5 Natural Oils For Brighter, More Supple Skin — Research & Beauty Editor Backed
For those who are serious about wanting supple, glowing skin—it’s time to invest in a good oil. Oils are so spectacular for the skin for a few reasons: First, many types can act as emollients, which means they soften and repair the skin with things like fatty acids, ceramides, and other lipids. But they also have occlusive properties, so they sit on the skin creating a barrier—keeping hydration underneath, and helping shield the skin from environmental stressors. Finally, many botanical oils come loaded with antioxidant powers, which will help ease oxidative stress, protect against dark spots, and smooth texture.
If that all sounds like skin care qualities you’re after, allow me to walk you through some of my favorite oils to look for on ingredient lists.
Safflower seed oil
Most options on the market utilize base oils of some kind (especially if the formula uses essential oils). Base oils are vital to the formula, providing an appealing texture, stability, and often a few skin care benefits themselves. But not all carrier oils are created equal.
One of my personal favorites right now is a safflower seed oil. The lightweight, illuminating oil is extraordinarily high in essential fatty acids, specifically omega-6 fatty acids1 (it constitutes about 70% of the oil makeup). Research shows that omega-6 fatty acids are the most abundant fatty acid in the epidermis (top layer of the skin) and therefore play an integral role in the skin barrier function.2 In addition, research shows that omega-6 fatty acids can help deal with inflammation in multiple layers of the epidermis, which can help prevent signs of premature aging, ease irritation and dryness, and more.
This classic skin care ingredient is a lipid-soluble antioxidant (which just means it is an antioxidant that functions in oils, rather than water.) In fact, it’s the most prevalent fat-soluble vitamin in the skin3—making it essential for maintaining skin health.
It’s particularly useful for those with mature skin. Vitamin E has powerful anti-inflammatory properties4 on the skin and can neutralize free radical damage. A recent meta review found that topical application can prevent the formation of dark spots5 and mitigate the effects of photodamage (I bring this up because 80% of signs of aging can be attributed to sun exposure5—so dealing with sun damage is one of the most valuable things you can do for your skin).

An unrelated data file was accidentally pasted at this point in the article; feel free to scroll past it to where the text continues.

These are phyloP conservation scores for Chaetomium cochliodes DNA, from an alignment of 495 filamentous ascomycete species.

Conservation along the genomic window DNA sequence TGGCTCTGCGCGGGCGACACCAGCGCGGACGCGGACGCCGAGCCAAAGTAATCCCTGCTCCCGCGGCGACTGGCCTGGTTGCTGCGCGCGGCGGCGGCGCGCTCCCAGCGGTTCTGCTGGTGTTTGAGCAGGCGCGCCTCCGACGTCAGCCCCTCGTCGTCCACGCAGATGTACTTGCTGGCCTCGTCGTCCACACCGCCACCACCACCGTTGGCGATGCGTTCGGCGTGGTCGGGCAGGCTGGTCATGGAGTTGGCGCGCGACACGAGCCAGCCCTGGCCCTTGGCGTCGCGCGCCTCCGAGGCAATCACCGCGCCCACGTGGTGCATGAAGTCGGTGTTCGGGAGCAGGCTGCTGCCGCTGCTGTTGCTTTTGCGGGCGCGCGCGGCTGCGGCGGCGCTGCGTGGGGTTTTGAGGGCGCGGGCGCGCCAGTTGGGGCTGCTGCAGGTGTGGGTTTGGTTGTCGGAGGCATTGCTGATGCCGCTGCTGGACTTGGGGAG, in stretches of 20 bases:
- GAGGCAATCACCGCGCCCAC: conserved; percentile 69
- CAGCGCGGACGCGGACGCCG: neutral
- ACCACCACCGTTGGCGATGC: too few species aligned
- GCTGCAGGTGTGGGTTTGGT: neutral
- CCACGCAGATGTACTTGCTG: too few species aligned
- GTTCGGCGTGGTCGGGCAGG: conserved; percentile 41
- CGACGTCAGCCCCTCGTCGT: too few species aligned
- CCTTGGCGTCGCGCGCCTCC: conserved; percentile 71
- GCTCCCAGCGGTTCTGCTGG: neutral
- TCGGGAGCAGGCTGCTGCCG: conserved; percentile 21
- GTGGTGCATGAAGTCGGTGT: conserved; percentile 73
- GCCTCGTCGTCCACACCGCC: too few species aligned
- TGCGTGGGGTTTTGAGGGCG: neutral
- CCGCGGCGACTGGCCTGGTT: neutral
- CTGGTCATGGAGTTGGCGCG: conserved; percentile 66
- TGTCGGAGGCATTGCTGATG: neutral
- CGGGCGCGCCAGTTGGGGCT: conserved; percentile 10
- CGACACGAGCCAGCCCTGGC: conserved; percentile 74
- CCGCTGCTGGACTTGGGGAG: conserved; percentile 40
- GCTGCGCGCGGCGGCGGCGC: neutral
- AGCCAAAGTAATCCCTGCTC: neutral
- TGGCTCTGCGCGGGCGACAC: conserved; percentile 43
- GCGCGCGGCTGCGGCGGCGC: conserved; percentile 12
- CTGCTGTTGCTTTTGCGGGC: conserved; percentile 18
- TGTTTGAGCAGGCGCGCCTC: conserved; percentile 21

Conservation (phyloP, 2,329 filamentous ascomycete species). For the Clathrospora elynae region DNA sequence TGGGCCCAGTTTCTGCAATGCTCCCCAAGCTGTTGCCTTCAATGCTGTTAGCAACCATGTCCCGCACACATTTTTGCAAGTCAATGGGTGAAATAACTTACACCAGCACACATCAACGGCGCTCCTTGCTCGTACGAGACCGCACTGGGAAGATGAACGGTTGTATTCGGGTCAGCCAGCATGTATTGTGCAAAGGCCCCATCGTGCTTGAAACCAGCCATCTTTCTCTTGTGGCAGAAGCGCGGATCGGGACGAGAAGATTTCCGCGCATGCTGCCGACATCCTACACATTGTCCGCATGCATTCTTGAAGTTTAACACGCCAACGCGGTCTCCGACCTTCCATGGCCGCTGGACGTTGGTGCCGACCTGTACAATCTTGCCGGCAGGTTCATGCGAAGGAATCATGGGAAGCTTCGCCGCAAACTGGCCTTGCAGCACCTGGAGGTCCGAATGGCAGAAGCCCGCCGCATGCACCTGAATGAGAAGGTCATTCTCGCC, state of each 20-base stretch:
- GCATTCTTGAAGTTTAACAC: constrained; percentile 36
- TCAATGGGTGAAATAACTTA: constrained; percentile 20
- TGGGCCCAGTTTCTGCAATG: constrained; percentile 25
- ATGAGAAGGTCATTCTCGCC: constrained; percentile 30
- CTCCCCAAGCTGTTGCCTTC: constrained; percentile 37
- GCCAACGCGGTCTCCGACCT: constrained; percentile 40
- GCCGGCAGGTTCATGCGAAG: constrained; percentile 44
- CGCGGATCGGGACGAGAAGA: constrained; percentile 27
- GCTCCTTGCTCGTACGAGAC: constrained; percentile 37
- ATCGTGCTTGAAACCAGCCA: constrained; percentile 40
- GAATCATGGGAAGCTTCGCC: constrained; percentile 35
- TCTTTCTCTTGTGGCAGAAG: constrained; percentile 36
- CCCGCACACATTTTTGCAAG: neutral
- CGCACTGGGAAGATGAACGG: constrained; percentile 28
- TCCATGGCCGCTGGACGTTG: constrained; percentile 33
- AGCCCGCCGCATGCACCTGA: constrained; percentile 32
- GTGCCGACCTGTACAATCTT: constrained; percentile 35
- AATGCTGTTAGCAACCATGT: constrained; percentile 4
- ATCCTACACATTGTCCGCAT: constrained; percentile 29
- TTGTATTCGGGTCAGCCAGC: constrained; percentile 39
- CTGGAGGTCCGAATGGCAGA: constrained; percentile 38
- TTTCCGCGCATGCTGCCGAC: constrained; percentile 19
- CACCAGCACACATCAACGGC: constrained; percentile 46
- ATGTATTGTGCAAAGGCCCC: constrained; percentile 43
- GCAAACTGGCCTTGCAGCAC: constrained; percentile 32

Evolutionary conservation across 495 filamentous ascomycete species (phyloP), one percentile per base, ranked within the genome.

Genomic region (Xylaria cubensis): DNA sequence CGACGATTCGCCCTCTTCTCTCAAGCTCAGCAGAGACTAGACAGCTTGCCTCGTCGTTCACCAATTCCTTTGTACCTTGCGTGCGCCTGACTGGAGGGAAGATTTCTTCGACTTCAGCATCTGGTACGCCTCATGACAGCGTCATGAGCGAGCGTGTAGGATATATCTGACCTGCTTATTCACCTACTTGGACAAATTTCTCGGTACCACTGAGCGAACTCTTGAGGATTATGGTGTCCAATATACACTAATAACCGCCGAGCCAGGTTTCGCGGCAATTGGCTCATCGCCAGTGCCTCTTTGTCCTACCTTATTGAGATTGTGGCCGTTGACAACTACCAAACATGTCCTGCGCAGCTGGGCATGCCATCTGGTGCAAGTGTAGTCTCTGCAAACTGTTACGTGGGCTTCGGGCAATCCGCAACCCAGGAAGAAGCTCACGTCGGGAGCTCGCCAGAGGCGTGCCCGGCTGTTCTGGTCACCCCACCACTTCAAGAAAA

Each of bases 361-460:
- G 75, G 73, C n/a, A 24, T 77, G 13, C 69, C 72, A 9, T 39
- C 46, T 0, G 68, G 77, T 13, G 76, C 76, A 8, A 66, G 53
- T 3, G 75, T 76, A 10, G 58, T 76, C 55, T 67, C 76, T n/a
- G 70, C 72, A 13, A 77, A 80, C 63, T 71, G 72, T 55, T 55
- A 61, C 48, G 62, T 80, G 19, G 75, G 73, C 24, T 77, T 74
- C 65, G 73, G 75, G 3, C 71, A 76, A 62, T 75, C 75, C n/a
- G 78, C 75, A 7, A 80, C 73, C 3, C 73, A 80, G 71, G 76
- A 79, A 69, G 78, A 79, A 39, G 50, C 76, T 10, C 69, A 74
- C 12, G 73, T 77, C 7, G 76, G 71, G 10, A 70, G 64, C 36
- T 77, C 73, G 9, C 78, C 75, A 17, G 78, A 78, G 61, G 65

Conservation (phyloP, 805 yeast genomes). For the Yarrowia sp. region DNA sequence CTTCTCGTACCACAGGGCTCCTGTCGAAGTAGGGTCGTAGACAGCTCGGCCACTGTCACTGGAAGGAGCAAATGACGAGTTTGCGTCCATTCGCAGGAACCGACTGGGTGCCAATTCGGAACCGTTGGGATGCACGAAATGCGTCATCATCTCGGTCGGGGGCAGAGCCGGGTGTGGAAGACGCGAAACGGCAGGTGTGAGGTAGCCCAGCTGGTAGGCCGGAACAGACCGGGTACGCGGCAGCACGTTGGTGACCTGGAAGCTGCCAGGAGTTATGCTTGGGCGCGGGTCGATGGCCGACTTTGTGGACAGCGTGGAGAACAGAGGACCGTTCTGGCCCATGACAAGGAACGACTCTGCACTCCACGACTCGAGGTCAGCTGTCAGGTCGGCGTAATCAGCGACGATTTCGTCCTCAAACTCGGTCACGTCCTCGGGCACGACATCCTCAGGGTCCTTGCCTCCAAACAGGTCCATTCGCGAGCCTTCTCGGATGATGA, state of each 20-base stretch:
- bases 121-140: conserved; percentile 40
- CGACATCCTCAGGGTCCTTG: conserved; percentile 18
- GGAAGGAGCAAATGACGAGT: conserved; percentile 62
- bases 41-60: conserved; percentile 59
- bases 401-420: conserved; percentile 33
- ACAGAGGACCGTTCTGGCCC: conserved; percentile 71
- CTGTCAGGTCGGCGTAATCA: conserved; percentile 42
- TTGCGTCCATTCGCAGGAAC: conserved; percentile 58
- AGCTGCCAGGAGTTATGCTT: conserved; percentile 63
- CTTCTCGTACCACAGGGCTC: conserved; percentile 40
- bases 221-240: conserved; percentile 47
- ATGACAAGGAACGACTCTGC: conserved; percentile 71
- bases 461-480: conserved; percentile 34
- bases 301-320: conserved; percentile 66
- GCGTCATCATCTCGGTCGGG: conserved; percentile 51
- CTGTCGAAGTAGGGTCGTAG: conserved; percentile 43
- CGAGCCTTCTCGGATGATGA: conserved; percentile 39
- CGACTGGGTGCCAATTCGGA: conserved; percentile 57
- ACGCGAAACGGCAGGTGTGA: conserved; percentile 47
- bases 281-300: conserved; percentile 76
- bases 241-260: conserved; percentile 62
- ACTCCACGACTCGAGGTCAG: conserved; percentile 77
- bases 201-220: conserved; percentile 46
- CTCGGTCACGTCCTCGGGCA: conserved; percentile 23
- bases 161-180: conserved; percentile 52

Moringa seed oil
This fatty acid and antioxidant rich plant oil is one of my favorite options to look for. Moringa seed oil is high in monounsaturated fatty acids, with 70% of that being oleic acid. This specific combination makes it excellent for barrier support, improving water retention, and even easing fine lines.
On the latter point, research suggests that moringa seed oil possesses enhanced antioxidant capabilities6, meaning it can help manage free radical damage in the skin. Free radical damage can lead to fine lines, crepiness, and dark spots—think of it as turning up the dial on the aging process. So whatever you can do turn it back down, is hugely beneficial.
This oil has become quite popular over the years, as plant-derived options have become more abundant. Squalene (it’s nonhydrogenated cousin) is naturally produced by the body and actually found in your skin’s sebum! Here, it plays a critical role in keeping skin conditioned and protected. However, squalene production naturally decreases with time.
When applied topically, squalane (notice the “a”; this version is hydrogenated and more shelf stable), can help replenish the skin’s lipids, aid in barrier function, and restore vibrancy.
An absolute star oil for sensitive skin folks, oat oil is the lipid component from the oat plant. (Its more well-known relative, colloidal oatmeal, is derived from the same plant and is actually an FDA-approved skin protectant!)
The oil is full of fatty acids, like omega-6 which we discussed earlier, but what makes it special is its potential role in ceramide production. Research shows that oat oil has been known to boost ceramide levels in the skin7, which help to keep skin cells together. Ceramides are lipids found in the outermost layers of the skin—and fundamental to its barrier function.
In addition, it can also help deal with signs of sensitivity, such soothing itch, reducing inflammation, and helping to reduce redness.
Alexandra Engler is the beauty director at mindbodygreen and host of the beauty podcast Clean Beauty School. Previously, she's held beauty roles at Harper's Bazaar, Marie Claire, SELF, and Cosmopolitan; her byline has appeared in Esquire, Sports Illustrated, and Allure.com. In her current role, she covers all the latest trends in the clean and natural beauty space, as well as lifestyle topics, such as travel. She received her journalism degree from Marquette University, graduating first in the department. She lives in Brooklyn, New York.